Amid an uptick in attacks on healthcare orgs, malware families, Kegtap, Singlemalt and Winekey are being used to deliver the Ryuk ransomware to already strained systems.
The boozy names might sound like the kind of thing conjured up in a frat-house common room, but malware families Kegtap, Singlemalt and Winekey are being used to gain initial network access in potentially lethal ransomware attacks on healthcare organizations in the midst of a global pandemic, researchers said in newly released findings.
The shot? The rampant spread of COVID-19 has put a tremendous strain on the U.S. healthcare system. The chaser? Cybercriminals are getting better than ever at exploiting that life-and-death crisis to turn a profit.
Who could use a drink?
Mandiant published a report this week laying out the signature tactics of the Kegtap/BEERBOT, Singlemalt/STILLBOT and Winekey/CORKBOT attacks, which researchers said have targeted hospitals, retirement communities and medical centers “… demonstrating a clear disregard for human life,” the report added.
Mandiant researchers observed the ransomware being used to hit a variety of sectors and organizations, in addition to healthcare, and found a few commonalities.
Phishing emails, designed to mimic everyday business functions like contracts, personnel paperwork or complaints are sent with a link, not to a malware payload, but to a Google doc, PDF or some other document which would contain the in-line link to the malware.
“Hiding the final payload behind multiple links is a simple yet effective way to bypass some email filtering technologies,” the report said. “Various technologies have the ability to follow links in an email to try to identify malware or malicious domains; however, the number of links followed can vary. Additionally, embedding links within a PDF document further makes automated detection and link-following difficult.”
Kegtap, Singlemalt and Winekey (a.k.a. Bazar variants) act as first-stage loaders, which establish a foothold on a device before fetching malware for the next stage of the attack.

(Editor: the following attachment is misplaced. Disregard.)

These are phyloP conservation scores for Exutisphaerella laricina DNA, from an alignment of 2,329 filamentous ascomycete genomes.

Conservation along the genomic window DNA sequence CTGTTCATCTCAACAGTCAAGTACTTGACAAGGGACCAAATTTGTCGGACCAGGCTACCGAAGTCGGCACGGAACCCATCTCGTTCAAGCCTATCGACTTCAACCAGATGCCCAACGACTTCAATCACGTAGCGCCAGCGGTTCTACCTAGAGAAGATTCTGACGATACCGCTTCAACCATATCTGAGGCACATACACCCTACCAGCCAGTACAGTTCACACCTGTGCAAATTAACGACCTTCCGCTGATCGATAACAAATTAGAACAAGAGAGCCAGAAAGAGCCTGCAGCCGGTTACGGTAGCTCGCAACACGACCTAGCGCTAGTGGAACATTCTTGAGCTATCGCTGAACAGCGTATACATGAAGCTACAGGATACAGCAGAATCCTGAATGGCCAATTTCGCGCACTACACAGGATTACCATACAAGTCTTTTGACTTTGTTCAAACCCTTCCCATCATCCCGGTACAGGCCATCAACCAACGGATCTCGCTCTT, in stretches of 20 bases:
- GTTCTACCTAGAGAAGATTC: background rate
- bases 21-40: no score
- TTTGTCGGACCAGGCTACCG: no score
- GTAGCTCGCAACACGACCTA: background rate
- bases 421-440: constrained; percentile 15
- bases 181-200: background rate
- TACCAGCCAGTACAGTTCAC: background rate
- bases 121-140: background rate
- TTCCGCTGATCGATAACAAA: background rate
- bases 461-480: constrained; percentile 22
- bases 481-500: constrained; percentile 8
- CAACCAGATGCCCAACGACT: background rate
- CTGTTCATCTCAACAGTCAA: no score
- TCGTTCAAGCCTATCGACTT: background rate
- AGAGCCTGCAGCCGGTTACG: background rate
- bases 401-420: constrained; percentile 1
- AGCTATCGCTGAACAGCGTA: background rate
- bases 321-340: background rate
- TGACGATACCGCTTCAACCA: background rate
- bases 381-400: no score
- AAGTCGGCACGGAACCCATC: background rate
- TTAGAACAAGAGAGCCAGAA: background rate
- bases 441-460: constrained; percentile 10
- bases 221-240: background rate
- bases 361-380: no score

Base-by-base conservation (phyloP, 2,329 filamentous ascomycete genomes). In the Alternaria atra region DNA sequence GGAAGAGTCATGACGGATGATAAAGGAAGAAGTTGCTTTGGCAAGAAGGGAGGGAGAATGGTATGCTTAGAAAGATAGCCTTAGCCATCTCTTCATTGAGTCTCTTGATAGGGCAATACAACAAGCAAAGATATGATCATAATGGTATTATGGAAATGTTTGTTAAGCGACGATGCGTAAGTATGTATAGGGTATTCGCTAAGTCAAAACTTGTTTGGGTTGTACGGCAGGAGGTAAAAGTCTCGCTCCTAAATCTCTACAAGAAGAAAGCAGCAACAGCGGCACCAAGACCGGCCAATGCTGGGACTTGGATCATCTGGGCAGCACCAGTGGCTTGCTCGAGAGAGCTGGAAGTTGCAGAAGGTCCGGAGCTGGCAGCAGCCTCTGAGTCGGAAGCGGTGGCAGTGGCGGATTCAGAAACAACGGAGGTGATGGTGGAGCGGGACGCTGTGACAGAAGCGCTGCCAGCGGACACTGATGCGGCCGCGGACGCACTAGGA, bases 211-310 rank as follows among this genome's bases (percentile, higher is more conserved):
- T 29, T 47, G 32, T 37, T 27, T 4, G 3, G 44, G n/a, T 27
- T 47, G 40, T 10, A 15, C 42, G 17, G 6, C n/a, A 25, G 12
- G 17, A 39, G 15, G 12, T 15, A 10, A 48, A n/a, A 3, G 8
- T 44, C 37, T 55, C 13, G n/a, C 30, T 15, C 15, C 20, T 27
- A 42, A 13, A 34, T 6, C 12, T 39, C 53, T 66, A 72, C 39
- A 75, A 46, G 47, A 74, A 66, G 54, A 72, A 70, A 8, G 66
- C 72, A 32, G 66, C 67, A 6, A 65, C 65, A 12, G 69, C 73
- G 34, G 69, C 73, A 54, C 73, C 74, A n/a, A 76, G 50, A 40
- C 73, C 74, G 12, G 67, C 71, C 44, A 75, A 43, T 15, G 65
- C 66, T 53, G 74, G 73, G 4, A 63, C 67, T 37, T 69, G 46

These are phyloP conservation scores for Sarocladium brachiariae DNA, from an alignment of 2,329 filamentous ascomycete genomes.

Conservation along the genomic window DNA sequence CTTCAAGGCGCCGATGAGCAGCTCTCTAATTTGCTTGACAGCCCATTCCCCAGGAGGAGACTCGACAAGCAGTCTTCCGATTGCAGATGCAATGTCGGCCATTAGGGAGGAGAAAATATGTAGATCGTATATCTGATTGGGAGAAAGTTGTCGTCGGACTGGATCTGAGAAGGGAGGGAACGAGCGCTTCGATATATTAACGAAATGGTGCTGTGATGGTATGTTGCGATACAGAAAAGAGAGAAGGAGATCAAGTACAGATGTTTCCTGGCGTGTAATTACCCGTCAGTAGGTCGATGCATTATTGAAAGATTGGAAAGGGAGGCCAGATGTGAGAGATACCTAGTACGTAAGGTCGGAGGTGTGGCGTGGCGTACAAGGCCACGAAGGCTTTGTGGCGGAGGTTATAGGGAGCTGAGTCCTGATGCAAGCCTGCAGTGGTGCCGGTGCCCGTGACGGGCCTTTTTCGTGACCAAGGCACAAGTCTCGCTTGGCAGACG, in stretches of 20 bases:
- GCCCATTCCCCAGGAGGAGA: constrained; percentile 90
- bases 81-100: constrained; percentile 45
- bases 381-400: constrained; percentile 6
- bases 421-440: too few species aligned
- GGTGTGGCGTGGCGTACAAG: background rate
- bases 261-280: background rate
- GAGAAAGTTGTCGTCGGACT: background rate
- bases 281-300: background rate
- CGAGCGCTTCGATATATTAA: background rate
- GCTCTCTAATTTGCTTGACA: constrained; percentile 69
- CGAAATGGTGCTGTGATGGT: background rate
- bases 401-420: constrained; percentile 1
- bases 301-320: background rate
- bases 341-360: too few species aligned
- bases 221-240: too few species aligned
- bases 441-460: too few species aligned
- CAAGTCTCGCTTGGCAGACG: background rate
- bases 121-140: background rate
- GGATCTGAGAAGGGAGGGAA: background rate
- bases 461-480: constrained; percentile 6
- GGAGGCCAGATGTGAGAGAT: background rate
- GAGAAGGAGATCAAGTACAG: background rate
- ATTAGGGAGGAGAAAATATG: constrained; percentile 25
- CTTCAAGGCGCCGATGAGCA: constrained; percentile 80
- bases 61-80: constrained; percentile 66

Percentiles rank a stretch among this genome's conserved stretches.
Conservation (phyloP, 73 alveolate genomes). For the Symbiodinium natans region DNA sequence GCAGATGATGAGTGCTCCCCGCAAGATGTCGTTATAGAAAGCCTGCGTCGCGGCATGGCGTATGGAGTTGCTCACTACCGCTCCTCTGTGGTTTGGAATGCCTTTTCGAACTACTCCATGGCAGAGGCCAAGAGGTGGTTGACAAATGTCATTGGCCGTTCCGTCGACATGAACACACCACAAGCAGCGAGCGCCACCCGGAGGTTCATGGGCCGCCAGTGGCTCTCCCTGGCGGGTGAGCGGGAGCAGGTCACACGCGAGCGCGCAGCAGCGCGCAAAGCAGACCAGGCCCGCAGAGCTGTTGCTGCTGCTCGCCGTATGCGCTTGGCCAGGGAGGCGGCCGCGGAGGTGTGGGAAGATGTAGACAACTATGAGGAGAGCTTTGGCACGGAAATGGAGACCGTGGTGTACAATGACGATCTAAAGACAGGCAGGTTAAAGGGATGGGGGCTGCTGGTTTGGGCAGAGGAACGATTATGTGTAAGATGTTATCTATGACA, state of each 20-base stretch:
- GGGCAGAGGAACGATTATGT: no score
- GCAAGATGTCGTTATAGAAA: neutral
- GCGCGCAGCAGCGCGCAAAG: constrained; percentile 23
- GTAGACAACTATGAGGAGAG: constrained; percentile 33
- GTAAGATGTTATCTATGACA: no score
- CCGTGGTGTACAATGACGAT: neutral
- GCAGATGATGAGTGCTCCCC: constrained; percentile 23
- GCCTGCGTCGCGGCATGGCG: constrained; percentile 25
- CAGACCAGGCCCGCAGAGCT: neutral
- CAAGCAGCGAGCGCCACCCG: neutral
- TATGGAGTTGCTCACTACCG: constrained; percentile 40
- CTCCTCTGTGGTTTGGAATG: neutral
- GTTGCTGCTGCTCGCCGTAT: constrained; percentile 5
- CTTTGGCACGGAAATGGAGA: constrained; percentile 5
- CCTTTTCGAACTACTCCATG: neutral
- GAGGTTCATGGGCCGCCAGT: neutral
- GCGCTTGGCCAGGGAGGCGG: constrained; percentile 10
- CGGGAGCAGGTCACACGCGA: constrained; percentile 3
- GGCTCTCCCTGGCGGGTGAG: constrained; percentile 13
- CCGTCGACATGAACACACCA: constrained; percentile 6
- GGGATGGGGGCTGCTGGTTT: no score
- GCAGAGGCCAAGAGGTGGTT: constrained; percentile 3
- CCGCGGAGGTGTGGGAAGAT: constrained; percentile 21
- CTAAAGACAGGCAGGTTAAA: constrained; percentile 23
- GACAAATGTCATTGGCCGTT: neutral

In this case, the criminals use them to download common penetration-testing frameworks like Cobalt Strike, Beacon and/or Powertrick to establish a presence. Following initial compromise, Cobalt Strike helps maintain the malware’s presence after reboot, the report said, and Beacon is the most often observed backdoor in these attacks.
Cobalt Strike, PowerShell Empire, Powersploit and Medasploit are a group of dual-use tools used for both legitimate tasks as well as nefarious ones, according to Cisco researcher Ben Nahorney. These pen-testing tools are intended to help security professionals identify weaknesses in their network defenses, but in the wrong hands they can supercharge attacks.
Beacon has also been used to deploy “PowerLurk’s Register-MaliciousWmiEvent cmdlet to register WMI events used to kill processes related to security tools and utilities, including Task Manager, WireShark, TCPView, ProcDump, Process Explorer, Process Monitor, NetStat, PSLoggedOn, LogonSessions, Process Hacker, Autoruns, AutorunsSC, RegEdit and RegShot,” the report said.
The malware then sets about escalating privileges, most often with valid credentials, according to the report, which are obtained through “exported copies of the ntds.dit Active Directory database and system, and security registry hives from a Domain Controller.”
Beacon, along with publicly available tools like Bloodhound, Sharphound or ADfind, is then deployed for reconnaissance, the researchers added, which enabled the actors to move laterally to expand their footprint across the compromised network.
The Ransomware Payload
The main goal of the mission, according to the report, is to deliver a Ryuk payload.
“There is evidence to suggest that Ryuk ransomware was likely deployed via PsExec, but other scripts or artifacts related to the distribution process were not available for forensic analysis,” the report continued.
This partnership between the developers behind Kegtap, Singlemalt and Winekey with the group behind Ryuk, makes this group particularly noteworthy. Ryuk is operated by an Eastern European actor called UNC1878 according to Mandiant, and continues to be a prolific threat against healthcare organizations — attacks which Charles Carmakal, senior vice president and CTO of Mandiant says pose unprecedented dangers to the U.S.